Another study found that tea tree oil could prove beneficial in soothing reactions to bug bites, helping to lower swelling and redness that occurs when histamine is released by the body to combat insect saliva.
2. Combating acne
When it comes to combating acne, tea tree oil could offer a natural remedy that reduces its severity. Studies have been carried out that confirm this theory, with the oil working to kill off some types of bacteria that have become resistant to antibiotics.
The most common anti-acne medication used is benzoyl peroxide and another study found that tea tree could be just as effective.
You can make your own tea tree acne oil at home, by blending one part tree tea oil with nine parts water. Then, using a cotton swab, apply the mixture to affected areas of the skin, repeating this once or twice a day.
3. Treating minor cuts and scrapes
Tea tree oil contains antiseptic properties that can prove useful when treating minor cuts and scrapes.
Use it to prevent germs from entering broken skin that can lead to an infection, killing bacteria such as S. aureus that can otherwise cause issues in open wounds.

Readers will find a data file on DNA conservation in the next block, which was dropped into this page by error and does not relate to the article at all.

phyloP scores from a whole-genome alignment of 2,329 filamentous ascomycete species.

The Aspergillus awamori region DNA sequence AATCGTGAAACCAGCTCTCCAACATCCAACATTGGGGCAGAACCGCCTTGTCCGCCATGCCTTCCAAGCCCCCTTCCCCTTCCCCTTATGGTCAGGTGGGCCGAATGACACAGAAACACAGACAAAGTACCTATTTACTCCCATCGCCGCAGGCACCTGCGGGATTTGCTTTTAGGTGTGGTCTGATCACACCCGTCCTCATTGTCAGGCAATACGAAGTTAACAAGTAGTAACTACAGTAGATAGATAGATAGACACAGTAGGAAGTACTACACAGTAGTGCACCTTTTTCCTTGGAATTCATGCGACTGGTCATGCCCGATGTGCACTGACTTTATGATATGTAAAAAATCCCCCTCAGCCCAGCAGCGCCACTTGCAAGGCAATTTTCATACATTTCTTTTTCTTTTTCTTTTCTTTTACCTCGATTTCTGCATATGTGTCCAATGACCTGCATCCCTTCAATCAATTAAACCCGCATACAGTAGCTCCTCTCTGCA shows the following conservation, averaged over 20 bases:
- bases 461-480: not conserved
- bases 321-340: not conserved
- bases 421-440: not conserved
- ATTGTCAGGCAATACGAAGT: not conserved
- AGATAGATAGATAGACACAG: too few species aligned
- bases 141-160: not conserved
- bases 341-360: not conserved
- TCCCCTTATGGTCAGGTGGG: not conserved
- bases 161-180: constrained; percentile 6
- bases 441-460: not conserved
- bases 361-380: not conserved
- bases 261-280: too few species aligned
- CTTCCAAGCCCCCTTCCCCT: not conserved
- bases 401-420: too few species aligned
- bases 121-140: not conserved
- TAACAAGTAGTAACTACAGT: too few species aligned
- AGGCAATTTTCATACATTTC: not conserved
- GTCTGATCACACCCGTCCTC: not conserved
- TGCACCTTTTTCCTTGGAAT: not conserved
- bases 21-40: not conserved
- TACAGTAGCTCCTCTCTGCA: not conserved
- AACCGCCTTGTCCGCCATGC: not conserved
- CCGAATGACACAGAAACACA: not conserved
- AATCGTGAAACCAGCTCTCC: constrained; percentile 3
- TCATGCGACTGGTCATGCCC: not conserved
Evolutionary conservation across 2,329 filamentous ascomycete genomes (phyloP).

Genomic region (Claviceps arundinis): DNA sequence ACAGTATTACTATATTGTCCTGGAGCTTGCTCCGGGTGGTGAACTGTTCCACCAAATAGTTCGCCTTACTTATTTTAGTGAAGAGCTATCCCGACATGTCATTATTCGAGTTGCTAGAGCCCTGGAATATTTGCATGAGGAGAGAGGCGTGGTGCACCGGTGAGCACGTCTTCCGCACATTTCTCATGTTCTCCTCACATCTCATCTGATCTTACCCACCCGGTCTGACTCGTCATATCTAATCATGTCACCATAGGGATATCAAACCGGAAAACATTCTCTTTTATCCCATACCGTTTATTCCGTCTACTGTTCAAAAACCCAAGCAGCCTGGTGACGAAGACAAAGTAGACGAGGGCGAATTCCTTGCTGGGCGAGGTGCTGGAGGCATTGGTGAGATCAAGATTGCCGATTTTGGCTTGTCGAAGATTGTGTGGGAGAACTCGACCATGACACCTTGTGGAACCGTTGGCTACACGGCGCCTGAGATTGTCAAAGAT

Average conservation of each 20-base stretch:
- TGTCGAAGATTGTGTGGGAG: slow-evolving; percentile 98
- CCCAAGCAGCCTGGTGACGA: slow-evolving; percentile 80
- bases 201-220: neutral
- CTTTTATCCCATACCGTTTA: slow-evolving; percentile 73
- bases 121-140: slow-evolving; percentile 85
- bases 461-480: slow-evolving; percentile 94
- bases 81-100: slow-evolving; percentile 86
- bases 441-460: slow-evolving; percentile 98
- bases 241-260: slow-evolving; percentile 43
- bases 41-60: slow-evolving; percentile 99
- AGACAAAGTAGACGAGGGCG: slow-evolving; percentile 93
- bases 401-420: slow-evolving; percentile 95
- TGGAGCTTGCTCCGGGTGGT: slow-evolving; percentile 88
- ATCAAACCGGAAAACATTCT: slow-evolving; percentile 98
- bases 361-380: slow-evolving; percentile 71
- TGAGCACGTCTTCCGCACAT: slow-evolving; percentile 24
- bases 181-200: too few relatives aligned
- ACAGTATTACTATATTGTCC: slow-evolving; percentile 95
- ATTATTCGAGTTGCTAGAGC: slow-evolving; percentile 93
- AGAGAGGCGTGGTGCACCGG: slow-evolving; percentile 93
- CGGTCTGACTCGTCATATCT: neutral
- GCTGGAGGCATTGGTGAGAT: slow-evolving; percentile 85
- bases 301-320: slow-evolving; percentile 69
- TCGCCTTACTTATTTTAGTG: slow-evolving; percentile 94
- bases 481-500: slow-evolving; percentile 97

You can keep on repeating this method once or twice a day, depending on the size of the wound, until a scab forms to protect it.
4. Healing wounds faster and more effectively
In addition to protecting open cuts and scrapes, tea tree oil can also help to speed up the healing of wounds.
White blood cells play a vital role in the healing process and research has shown that tea tree oil can trigger these cells, whilst also reducing skin inflammation.
The rich combination of antifungal, antioxidant and antibacterial properties have also been found to enhance healing and reduce inflammation.
A small study involving 10 people with wounds discovered that the healing time was faster in all but one participant, allowing the wound to heal in a shorter space of time.
5. Creating natural deodorant protection
When you sweat, bacteria on your skin combines with the secretions from your sweat glands to create an odour that can vary from moderate to strong.
If you are not a fan of using chemical-based deodorants and antiperspirants that can sometimes irritate the skin, making your own natural deodorant could be an option.
The antibacterial properties found in tea tree oil can help to manage the interaction between sweat and bacteria in the same way as a commercial deodorant.
At the same time, the oil’s fragrance creates a scent barrier to leave the skin smelling and feeling fresh.
6. Keeping insects at bay
As we mentioned above when discussing tea tree oil’s anti-inflammatory properties, the oil can also be very effective as an insect repellent.